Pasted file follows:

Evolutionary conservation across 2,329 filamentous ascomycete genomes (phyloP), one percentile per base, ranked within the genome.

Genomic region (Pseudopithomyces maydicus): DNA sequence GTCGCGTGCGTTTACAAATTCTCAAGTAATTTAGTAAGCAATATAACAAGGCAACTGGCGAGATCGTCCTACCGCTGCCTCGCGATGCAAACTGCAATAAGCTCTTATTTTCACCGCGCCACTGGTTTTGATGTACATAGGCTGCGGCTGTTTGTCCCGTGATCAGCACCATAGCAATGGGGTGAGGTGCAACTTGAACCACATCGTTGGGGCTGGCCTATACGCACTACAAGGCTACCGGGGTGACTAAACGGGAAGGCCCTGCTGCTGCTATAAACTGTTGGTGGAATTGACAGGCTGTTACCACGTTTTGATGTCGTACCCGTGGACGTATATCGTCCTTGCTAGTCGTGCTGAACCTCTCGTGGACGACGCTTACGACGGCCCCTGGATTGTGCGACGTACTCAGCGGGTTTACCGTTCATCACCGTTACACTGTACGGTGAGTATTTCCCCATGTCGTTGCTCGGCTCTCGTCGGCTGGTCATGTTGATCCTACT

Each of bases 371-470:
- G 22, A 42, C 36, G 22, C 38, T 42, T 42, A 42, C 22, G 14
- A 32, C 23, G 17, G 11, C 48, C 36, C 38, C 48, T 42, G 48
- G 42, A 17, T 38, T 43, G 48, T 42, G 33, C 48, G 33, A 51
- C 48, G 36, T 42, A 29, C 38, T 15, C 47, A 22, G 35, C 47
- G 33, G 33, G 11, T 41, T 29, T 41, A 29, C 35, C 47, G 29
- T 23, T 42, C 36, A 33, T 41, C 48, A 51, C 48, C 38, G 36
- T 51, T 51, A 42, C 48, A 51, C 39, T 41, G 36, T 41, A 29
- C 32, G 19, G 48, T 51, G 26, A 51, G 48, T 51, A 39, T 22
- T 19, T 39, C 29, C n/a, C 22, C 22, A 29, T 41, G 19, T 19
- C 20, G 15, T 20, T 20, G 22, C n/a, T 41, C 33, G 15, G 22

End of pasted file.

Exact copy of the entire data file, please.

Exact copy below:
Evolutionary conservation across 2,329 filamentous ascomycete genomes (phyloP), one percentile per base, ranked within the genome.

Genomic region (Pseudopithomyces maydicus): DNA sequence GTCGCGTGCGTTTACAAATTCTCAAGTAATTTAGTAAGCAATATAACAAGGCAACTGGCGAGATCGTCCTACCGCTGCCTCGCGATGCAAACTGCAATAAGCTCTTATTTTCACCGCGCCACTGGTTTTGATGTACATAGGCTGCGGCTGTTTGTCCCGTGATCAGCACCATAGCAATGGGGTGAGGTGCAACTTGAACCACATCGTTGGGGCTGGCCTATACGCACTACAAGGCTACCGGGGTGACTAAACGGGAAGGCCCTGCTGCTGCTATAAACTGTTGGTGGAATTGACAGGCTGTTACCACGTTTTGATGTCGTACCCGTGGACGTATATCGTCCTTGCTAGTCGTGCTGAACCTCTCGTGGACGACGCTTACGACGGCCCCTGGATTGTGCGACGTACTCAGCGGGTTTACCGTTCATCACCGTTACACTGTACGGTGAGTATTTCCCCATGTCGTTGCTCGGCTCTCGTCGGCTGGTCATGTTGATCCTACT

Each of bases 371-470:
- G 22, A 42, C 36, G 22, C 38, T 42, T 42, A 42, C 22, G 14
- A 32, C 23, G 17, G 11, C 48, C 36, C 38, C 48, T 42, G 48
- G 42, A 17, T 38, T 43, G 48, T 42, G 33, C 48, G 33, A 51
- C 48, G 36, T 42, A 29, C 38, T 15, C 47, A 22, G 35, C 47
- G 33, G 33, G 11, T 41, T 29, T 41, A 29, C 35, C 47, G 29
- T 23, T 42, C 36, A 33, T 41, C 48, A 51, C 48, C 38, G 36
- T 51, T 51, A 42, C 48, A 51, C 39, T 41, G 36, T 41, A 29
- C 32, G 19, G 48, T 51, G 26, A 51, G 48, T 51, A 39, T 22
- T 19, T 39, C 29, C n/a, C 22, C 22, A 29, T 41, G 19, T 19
- C 20, G 15, T 20, T 20, G 22, C n/a, T 41, C 33, G 15, G 22